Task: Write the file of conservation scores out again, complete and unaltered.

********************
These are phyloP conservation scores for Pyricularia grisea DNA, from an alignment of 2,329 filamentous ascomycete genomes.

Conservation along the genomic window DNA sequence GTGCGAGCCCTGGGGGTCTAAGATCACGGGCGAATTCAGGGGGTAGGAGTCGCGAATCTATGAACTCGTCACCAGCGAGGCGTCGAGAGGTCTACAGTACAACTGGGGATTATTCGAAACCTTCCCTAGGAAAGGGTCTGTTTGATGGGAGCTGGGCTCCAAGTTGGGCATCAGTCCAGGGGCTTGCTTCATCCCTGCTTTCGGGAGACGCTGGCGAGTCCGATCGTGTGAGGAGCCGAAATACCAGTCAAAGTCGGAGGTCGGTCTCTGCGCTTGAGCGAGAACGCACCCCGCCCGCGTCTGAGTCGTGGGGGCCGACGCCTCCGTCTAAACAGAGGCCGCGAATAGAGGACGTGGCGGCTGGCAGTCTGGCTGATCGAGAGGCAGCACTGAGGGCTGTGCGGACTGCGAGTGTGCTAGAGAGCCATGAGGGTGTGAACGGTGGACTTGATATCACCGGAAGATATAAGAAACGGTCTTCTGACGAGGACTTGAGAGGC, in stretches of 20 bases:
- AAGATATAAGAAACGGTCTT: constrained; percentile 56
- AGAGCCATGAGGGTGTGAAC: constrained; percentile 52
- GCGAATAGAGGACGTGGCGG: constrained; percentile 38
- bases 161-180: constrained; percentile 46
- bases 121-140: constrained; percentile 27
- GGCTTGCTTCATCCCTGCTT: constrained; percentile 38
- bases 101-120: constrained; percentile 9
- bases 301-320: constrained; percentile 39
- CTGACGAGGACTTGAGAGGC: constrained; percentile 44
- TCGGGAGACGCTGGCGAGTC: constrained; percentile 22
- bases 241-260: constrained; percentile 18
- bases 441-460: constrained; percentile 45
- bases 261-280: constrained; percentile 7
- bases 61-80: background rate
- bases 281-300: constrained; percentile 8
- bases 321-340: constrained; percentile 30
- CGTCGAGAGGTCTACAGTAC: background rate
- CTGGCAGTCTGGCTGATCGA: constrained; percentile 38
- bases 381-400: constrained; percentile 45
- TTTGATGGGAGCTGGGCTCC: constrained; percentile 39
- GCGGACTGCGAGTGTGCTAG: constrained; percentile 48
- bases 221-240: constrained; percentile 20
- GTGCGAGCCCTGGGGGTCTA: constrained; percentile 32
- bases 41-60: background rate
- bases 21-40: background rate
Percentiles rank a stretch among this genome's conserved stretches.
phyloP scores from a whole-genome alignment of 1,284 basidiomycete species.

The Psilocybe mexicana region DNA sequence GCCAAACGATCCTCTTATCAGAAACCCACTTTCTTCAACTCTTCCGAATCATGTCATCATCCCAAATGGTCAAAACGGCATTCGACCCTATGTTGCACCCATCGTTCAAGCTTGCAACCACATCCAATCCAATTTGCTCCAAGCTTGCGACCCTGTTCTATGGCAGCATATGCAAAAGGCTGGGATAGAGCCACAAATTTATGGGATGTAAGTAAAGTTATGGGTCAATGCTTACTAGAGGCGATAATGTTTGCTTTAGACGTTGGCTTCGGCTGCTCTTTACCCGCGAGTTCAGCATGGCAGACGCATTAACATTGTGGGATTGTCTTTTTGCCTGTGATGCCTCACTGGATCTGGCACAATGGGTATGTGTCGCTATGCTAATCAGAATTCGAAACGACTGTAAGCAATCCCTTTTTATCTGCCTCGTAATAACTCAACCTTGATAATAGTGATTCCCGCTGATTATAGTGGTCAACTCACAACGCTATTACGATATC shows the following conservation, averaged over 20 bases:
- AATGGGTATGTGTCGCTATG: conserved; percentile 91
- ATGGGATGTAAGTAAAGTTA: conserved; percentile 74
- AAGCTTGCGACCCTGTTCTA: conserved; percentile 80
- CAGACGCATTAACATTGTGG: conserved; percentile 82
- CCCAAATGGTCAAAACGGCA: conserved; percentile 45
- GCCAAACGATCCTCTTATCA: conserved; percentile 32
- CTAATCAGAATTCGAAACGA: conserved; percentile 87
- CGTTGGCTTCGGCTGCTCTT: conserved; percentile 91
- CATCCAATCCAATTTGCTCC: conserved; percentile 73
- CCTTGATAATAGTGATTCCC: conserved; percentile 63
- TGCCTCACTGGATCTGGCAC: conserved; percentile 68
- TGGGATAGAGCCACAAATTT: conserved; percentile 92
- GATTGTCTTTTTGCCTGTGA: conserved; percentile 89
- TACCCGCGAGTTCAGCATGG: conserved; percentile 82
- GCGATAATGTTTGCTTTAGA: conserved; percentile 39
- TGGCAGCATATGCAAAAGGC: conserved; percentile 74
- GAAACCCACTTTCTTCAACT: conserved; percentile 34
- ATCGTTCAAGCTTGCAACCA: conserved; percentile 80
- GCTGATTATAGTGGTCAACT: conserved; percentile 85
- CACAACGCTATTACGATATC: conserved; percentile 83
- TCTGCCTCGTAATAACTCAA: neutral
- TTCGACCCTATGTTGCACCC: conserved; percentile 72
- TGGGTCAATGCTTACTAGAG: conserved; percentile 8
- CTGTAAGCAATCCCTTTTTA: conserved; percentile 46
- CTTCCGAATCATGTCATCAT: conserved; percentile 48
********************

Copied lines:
These are phyloP conservation scores for Pyricularia grisea DNA, from an alignment of 2,329 filamentous ascomycete genomes.

Conservation along the genomic window DNA sequence GTGCGAGCCCTGGGGGTCTAAGATCACGGGCGAATTCAGGGGGTAGGAGTCGCGAATCTATGAACTCGTCACCAGCGAGGCGTCGAGAGGTCTACAGTACAACTGGGGATTATTCGAAACCTTCCCTAGGAAAGGGTCTGTTTGATGGGAGCTGGGCTCCAAGTTGGGCATCAGTCCAGGGGCTTGCTTCATCCCTGCTTTCGGGAGACGCTGGCGAGTCCGATCGTGTGAGGAGCCGAAATACCAGTCAAAGTCGGAGGTCGGTCTCTGCGCTTGAGCGAGAACGCACCCCGCCCGCGTCTGAGTCGTGGGGGCCGACGCCTCCGTCTAAACAGAGGCCGCGAATAGAGGACGTGGCGGCTGGCAGTCTGGCTGATCGAGAGGCAGCACTGAGGGCTGTGCGGACTGCGAGTGTGCTAGAGAGCCATGAGGGTGTGAACGGTGGACTTGATATCACCGGAAGATATAAGAAACGGTCTTCTGACGAGGACTTGAGAGGC, in stretches of 20 bases:
- AAGATATAAGAAACGGTCTT: constrained; percentile 56
- AGAGCCATGAGGGTGTGAAC: constrained; percentile 52
- GCGAATAGAGGACGTGGCGG: constrained; percentile 38
- bases 161-180: constrained; percentile 46
- bases 121-140: constrained; percentile 27
- GGCTTGCTTCATCCCTGCTT: constrained; percentile 38
- bases 101-120: constrained; percentile 9
- bases 301-320: constrained; percentile 39
- CTGACGAGGACTTGAGAGGC: constrained; percentile 44
- TCGGGAGACGCTGGCGAGTC: constrained; percentile 22
- bases 241-260: constrained; percentile 18
- bases 441-460: constrained; percentile 45
- bases 261-280: constrained; percentile 7
- bases 61-80: background rate
- bases 281-300: constrained; percentile 8
- bases 321-340: constrained; percentile 30
- CGTCGAGAGGTCTACAGTAC: background rate
- CTGGCAGTCTGGCTGATCGA: constrained; percentile 38
- bases 381-400: constrained; percentile 45
- TTTGATGGGAGCTGGGCTCC: constrained; percentile 39
- GCGGACTGCGAGTGTGCTAG: constrained; percentile 48
- bases 221-240: constrained; percentile 20
- GTGCGAGCCCTGGGGGTCTA: constrained; percentile 32
- bases 41-60: background rate
- bases 21-40: background rate
Percentiles rank a stretch among this genome's conserved stretches.
phyloP scores from a whole-genome alignment of 1,284 basidiomycete species.

The Psilocybe mexicana region DNA sequence GCCAAACGATCCTCTTATCAGAAACCCACTTTCTTCAACTCTTCCGAATCATGTCATCATCCCAAATGGTCAAAACGGCATTCGACCCTATGTTGCACCCATCGTTCAAGCTTGCAACCACATCCAATCCAATTTGCTCCAAGCTTGCGACCCTGTTCTATGGCAGCATATGCAAAAGGCTGGGATAGAGCCACAAATTTATGGGATGTAAGTAAAGTTATGGGTCAATGCTTACTAGAGGCGATAATGTTTGCTTTAGACGTTGGCTTCGGCTGCTCTTTACCCGCGAGTTCAGCATGGCAGACGCATTAACATTGTGGGATTGTCTTTTTGCCTGTGATGCCTCACTGGATCTGGCACAATGGGTATGTGTCGCTATGCTAATCAGAATTCGAAACGACTGTAAGCAATCCCTTTTTATCTGCCTCGTAATAACTCAACCTTGATAATAGTGATTCCCGCTGATTATAGTGGTCAACTCACAACGCTATTACGATATC shows the following conservation, averaged over 20 bases:
- AATGGGTATGTGTCGCTATG: conserved; percentile 91
- ATGGGATGTAAGTAAAGTTA: conserved; percentile 74
- AAGCTTGCGACCCTGTTCTA: conserved; percentile 80
- CAGACGCATTAACATTGTGG: conserved; percentile 82
- CCCAAATGGTCAAAACGGCA: conserved; percentile 45
- GCCAAACGATCCTCTTATCA: conserved; percentile 32
- CTAATCAGAATTCGAAACGA: conserved; percentile 87
- CGTTGGCTTCGGCTGCTCTT: conserved; percentile 91
- CATCCAATCCAATTTGCTCC: conserved; percentile 73
- CCTTGATAATAGTGATTCCC: conserved; percentile 63
- TGCCTCACTGGATCTGGCAC: conserved; percentile 68
- TGGGATAGAGCCACAAATTT: conserved; percentile 92
- GATTGTCTTTTTGCCTGTGA: conserved; percentile 89
- TACCCGCGAGTTCAGCATGG: conserved; percentile 82
- GCGATAATGTTTGCTTTAGA: conserved; percentile 39
- TGGCAGCATATGCAAAAGGC: conserved; percentile 74
- GAAACCCACTTTCTTCAACT: conserved; percentile 34
- ATCGTTCAAGCTTGCAACCA: conserved; percentile 80
- GCTGATTATAGTGGTCAACT: conserved; percentile 85
- CACAACGCTATTACGATATC: conserved; percentile 83
- TCTGCCTCGTAATAACTCAA: neutral
- TTCGACCCTATGTTGCACCC: conserved; percentile 72
- TGGGTCAATGCTTACTAGAG: conserved; percentile 8
- CTGTAAGCAATCCCTTTTTA: conserved; percentile 46
- CTTCCGAATCATGTCATCAT: conserved; percentile 48